It's the little things that are different when you're travelling, the minor differences that make make everyday tasks a mini Rubik's cube to be solved under pressure. They jolt you out of your on-rails routine, and that can make you uncomfortable but it can also open up new thought paths, expose new truths, shed new light on your "normal" life. Here's a few examples from our travel so far:
~ The way "Hi" (in English) sounds really similar to "Hej", and because you look a bit Danish it leads to some brutal exposure of your lack of the mother tongue.
~ The way laundromats in England are called "laundrettes" so that when you google laundromat, you end up standing in front of a confused but helpful lady at a professional laundry service.
~ The fact that there is spirit liquor at every supermarket. As a Kiwi, where supermarkets can only sell beer and wine, and where the hard stuff is limited to liquor stores only, this feels really weird. Useful, but weird.
~ The way you just can't resist looking the wrong way when you cross the street, no matter how hard you fight it.
~ When you think you know what a place name in Denmark is called from reading the sign, and then the automated voice on the bus reads it out, and it sounds like she's pashing a fish.
~ The way no hotels seem to have, or even seem to have heard of flannels / face cloths (and sometimes even hand towels) - I had one long conversation with a hotel reception in Paris about what we could possibly want with "small towels".
~ Bikes, everywhere. I mean everywhere. And motorists actually having the patience to let them go first, rather than hooning past them with a middle finger up. And the cool bucket bikes where you can take your kids and your groceries at the same time.
~ Where are the hills? Seriously, Europe is flatter than Bill English's hair.
~ The dismissive way that Belgians talk to you. The concept of customer service has clearly not reached this country.
~ The fact that only 5% of people we waved at on our canal journey actually waved back. Most people stared belligerently at us or turned away. And who doesn't wave back at an adorable 4-year old?
~ The way that all public toilets are at least .50 cents to use. Why charge for a basic human need? And why do you always have to have the exact change? Sigh.
~ The concept of top sheets has not reached Europe and it's incredibly frustrating on a warm night to only have a duvet to contend with. They're also pretty stingy with their second pillow. If you like sleeping with two, you're normally shit-outa luck.
~ The logic of supermarkets is perplexing. There was one supermarket in Belgium that had everything but milk. When we eventually located it, it was all long-life and in the booze aisle...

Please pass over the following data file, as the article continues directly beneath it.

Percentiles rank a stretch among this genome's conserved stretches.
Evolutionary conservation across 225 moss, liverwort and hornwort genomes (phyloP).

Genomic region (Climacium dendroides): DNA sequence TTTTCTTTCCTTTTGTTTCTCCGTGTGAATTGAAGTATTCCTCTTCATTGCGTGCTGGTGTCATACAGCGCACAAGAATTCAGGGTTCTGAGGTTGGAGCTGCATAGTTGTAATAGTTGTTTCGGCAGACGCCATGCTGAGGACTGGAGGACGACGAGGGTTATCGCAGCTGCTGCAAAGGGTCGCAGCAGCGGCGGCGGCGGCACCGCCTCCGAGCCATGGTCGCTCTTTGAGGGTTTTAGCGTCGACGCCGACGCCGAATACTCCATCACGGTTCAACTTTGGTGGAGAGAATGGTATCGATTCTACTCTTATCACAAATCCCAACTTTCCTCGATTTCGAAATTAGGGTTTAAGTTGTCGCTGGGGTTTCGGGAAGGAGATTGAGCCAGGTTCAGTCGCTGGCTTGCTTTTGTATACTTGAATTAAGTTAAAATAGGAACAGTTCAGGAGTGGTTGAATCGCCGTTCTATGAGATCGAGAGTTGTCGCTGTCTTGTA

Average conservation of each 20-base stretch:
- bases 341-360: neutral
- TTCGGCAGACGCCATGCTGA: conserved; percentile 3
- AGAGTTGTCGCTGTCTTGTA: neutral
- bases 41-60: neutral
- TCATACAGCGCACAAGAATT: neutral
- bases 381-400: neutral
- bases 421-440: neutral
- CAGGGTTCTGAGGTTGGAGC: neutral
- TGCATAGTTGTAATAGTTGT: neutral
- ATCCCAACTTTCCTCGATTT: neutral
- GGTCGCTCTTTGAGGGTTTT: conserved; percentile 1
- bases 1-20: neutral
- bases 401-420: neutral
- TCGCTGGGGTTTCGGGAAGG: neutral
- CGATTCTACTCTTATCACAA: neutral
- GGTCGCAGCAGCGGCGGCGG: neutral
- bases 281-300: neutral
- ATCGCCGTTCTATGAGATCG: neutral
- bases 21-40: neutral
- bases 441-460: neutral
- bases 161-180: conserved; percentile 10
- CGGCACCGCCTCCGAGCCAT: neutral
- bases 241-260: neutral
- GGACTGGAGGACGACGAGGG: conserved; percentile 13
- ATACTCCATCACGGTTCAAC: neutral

~ Kids meals. Ok, so we're not flash-hot at them in NZ either. But why does everything have to have french fries and no vegetables? And seriously, you're going to charge us for tomato sauce?
Sometimes there are differences that seem awesome, but most of the time the jarring out of your comfort-zone is confusing or inconvenient and make you value good ol' Aotearoa. A lot of people we talk to can't fathom us traveling so far from home when our own home is so beautiful. Like the Belgian canal boat guy who when he asked where we were from and we answered, "New Zealand", was visibly taken aback - "So you're sitting at home in New Zealand and you think, ok, what about a little canal boat trip in Belgium?".
But we're on a journey. An adventure, and the ups and the downs are what makes it what it is. We're seeing some amazing places, experiencing some crazy things, eating like kings. But no matter where we are, what we're doing, we're still us. We're still taking everything we are and have been through with us. And sometimes that means walking out of a place when a waiter speaks rudely to you (because life's too short to take shit from someone who doesn't matter when you've been through enough already). Sometimes it means having a massive melt-down in public because you've HAD ENOUGH. Sometimes it means needing to lie down and escape everyone and everything despite the beautiful scenery outside your door. I guess what we're saying is that this journey is epic, amazing, and the photos we've shared on our social media pages show some of the highlights. But there are also lowlights, stresses. Because not everything is perfect or easy and that is never captured in a photo. But it wasn't perfect or easy when we were at home living our normal life either. You take yourself with you wherever you go.
We are a family of 3. This blog is the story of how we almost became 4, why we didn’t, and what we are doing to recover from that experience.